Mysticism - by Evelyn Underhill - PDF book


A study in the nature and development of man's spiritual consciousness

Mysticism - by Evelyn Underhill
Mysticism - by Evelyn Underhill

This book falls naturally into two parts; each of which is really complete in itself, though they are in a sense complementary to one another. Whilst the second and longest part contains a somewhat detailed study of the nature and development of man's spiritual or mystical consciousness, the first is intended rather provide an introduction to the general subject of mysticism. 

Exhibiting it by turns from the point of view of metaphysics, psychology, and symbolism, it is an attempt to gather between the covers of one volume information at present scattered amongst many monographs and textbooks written in divers tongues, and to give the student in a compact form at least the elementary facts in regard to each of those subjects which are most closely connected with the study of the mystics. Those mystics, properly speaking, can only be studied in their works: works which are for the most part left unread by those who now talk much about mysticism. 

Certainly, the general reader has this excuse, that the masterpieces of mystical literature, full of strange beauties though they are, offer considerable difficulties to those who come to them unprepared. In the first seven chapters of this book I have tried to remove a few of these difficulties; to provide the necessary preparation, and to exhibit the relation in which mysticism stands to other forms of life. If, then, the readers of this section are enabled by it to come to the encounter of mystical literature with a greater power of sympathetic comprehension than they previously possessed, it will have served the purpose for which it has been composed.

It is probable that almost every such reader, according to the angle from which he approaches the subject, will here find a good deal which seems to him superfluous. But different types of minds will find this unnecessary elaboration in different places. The psychologist, approaching from the scientific standpoint, eager for morbid phenomena, has little use for disquisitions on symbolism, religious or other. 

The symbolist, approaching from the artistic standpoint, seldom admires the proceedings of psychology. I believe, however, that none who wish to obtain an idea of mysticism in its wholeness, as a form of life, can afford to neglect any of the aspects on which these pages venture to touch. The metaphysician and the psychologist are unwise if they do not consider the light thrown upon the ideas of the mystics by their attitude towards orthodox theology.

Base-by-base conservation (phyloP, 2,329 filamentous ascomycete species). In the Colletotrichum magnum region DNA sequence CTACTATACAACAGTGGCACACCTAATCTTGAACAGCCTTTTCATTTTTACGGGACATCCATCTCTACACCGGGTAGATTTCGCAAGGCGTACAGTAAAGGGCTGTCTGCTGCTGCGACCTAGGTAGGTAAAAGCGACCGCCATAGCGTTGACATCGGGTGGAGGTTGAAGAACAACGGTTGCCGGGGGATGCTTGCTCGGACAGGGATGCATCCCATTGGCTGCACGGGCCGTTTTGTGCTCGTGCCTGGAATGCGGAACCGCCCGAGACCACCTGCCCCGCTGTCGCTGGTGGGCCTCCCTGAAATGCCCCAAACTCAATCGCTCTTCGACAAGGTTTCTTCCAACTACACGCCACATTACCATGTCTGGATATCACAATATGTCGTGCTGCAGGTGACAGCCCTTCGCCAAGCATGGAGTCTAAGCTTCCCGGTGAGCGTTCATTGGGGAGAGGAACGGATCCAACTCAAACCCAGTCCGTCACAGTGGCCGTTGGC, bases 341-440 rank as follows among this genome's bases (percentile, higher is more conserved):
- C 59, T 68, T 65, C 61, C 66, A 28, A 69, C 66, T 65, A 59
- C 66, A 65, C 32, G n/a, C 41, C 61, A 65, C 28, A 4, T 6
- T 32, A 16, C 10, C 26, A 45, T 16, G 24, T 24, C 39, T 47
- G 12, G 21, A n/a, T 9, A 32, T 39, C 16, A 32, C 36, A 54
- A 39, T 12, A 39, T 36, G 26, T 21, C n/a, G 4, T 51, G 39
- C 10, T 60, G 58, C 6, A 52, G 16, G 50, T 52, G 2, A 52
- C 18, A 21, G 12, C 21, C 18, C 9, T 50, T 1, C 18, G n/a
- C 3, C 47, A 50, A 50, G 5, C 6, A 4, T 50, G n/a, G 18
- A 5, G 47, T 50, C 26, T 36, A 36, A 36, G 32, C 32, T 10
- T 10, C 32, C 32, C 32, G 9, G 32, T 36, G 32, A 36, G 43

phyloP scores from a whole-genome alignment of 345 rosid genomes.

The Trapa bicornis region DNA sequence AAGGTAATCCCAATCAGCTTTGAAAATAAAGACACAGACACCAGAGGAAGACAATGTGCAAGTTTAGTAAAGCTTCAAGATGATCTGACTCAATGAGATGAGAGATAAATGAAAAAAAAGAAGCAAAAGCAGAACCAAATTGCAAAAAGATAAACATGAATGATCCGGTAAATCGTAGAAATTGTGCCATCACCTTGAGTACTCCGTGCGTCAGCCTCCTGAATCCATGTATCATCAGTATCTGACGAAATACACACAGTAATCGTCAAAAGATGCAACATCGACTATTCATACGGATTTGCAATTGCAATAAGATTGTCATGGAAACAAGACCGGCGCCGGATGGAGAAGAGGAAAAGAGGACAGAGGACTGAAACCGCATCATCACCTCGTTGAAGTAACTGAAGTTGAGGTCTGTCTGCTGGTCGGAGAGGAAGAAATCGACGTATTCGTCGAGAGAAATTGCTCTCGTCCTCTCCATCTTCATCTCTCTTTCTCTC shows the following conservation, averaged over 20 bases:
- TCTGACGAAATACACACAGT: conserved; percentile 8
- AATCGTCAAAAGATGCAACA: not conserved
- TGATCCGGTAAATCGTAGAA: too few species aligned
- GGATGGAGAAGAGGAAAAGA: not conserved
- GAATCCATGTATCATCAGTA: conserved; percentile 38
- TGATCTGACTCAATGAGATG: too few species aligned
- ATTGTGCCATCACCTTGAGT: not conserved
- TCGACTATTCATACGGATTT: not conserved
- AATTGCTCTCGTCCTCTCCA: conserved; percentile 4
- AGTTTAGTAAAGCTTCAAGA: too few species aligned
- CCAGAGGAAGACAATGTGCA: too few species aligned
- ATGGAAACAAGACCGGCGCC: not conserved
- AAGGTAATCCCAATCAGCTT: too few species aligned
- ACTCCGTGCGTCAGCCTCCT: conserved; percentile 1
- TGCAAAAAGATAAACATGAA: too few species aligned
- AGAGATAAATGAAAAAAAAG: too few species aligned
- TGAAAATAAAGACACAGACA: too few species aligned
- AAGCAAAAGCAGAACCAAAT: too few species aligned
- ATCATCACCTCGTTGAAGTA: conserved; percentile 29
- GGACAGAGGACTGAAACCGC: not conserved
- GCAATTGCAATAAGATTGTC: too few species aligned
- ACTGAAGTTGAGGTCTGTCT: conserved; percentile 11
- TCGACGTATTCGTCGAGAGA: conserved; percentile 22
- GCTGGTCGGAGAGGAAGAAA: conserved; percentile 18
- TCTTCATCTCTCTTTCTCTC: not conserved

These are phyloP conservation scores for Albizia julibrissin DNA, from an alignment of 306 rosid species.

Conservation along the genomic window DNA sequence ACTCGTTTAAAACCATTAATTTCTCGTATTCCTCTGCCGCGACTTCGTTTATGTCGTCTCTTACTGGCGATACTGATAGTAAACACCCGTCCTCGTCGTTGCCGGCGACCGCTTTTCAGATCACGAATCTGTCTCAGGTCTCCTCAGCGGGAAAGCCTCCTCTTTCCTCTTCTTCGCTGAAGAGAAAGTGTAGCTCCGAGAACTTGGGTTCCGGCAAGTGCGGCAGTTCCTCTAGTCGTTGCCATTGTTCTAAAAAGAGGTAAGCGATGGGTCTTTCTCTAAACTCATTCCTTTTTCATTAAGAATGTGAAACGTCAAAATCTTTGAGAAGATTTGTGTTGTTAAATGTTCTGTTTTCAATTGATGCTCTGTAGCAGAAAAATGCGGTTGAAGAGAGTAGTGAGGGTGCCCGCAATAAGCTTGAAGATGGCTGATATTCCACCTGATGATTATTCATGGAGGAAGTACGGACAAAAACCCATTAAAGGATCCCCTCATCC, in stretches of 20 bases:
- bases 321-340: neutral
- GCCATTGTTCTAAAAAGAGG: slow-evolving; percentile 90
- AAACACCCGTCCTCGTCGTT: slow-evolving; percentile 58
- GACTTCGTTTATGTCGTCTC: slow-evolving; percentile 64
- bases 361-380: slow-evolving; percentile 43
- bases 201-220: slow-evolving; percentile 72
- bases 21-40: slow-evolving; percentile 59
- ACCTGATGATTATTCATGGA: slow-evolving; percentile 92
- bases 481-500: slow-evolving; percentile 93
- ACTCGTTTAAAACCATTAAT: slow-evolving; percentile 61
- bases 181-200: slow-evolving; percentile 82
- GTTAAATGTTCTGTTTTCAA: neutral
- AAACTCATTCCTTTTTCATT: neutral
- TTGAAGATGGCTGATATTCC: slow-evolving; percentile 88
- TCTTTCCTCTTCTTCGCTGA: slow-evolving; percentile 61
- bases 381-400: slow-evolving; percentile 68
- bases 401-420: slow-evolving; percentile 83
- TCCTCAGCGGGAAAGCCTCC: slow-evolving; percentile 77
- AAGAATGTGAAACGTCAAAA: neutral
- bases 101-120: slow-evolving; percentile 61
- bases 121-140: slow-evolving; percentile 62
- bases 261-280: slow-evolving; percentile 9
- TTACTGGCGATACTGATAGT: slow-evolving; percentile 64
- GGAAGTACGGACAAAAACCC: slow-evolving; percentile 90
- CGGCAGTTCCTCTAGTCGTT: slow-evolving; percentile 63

The theologian is still more unwise if he refuses to hear the evidence of psychology. For the benefit of those whose interest in mysticism is chiefly literary, and who may care to be provided with a clue to the symbolic and allegorical element in the writings of the contemplatives, a short section on those symbols of which they most often make use has been added. 

Finally, the persistence amongst us of the false opinion which confuses mysticism with occult philosophy and psychic phenomena has made it necessary to deal with the vital distinction which exists between it and every form of magic
Specialists in any of these great departments of knowledge will probably be disgusted by the elementary and superficial manner in which their specific sciences are here treated. But this book does not venture to address itself to specialists. From those who are already fully conversant with the matters touched upon, it asks the indulgence which really kindhearted adults are always ready to extend towards the efforts of youth. 

Philosophers are earnestly advised to pass over the first two chapters, and theologians to practise the same charity in respect of the section dealing with their science. The giving of merely historical information is no part of the present plan: except in so far as chronology has a bearing upon the most fascinating of all histories, the history of the spirit of man. Many books upon mysticism have been based on the historical method: amongst them two such very different works as Vaughan's supercilious and unworthy " Hours with the Mystics" and Dr Inge's scholarly Bampton lectures. It is a method that seems to be open to some objection: since mysticism avowedly deals with the individual not as he stands in relation to the civilization of his time, but as he stands in relation to truths that are timeless. All mystics, said Saint- Martin, speak the same language and come from the same country. 

As against that fact, the place which they happen to occupy in the kingdom of this world matters little. Nevertheless, those who are unfamiliar with the history of mysticism properly so-called, and to whom the names of the great contemplatives convey no accurate suggestion of period or nationality, may be glad to have a short statement of their order in time and distribution in space. Also, some knowledge of the genealogy of mysticism is desirable if we are to distinguish the original contributions of each individual from the mass of speculation and statement that he inherits from the past. Those entirely unacquainted with these matters may find it helpful to glance at the Appendix before proceeding to the body of the work; since few things are more disagreeable than the constant encounter of persons to whom we have not been introduced.

The book details :
  • Author:  Evelyn Underhill - was an English Anglo-Catholic writer and pacifist is known for her numerous works on religion and spiritual practice, in particular Christian mysticism. 
  • Publication date: 1912
  • Company: New York, Dutton

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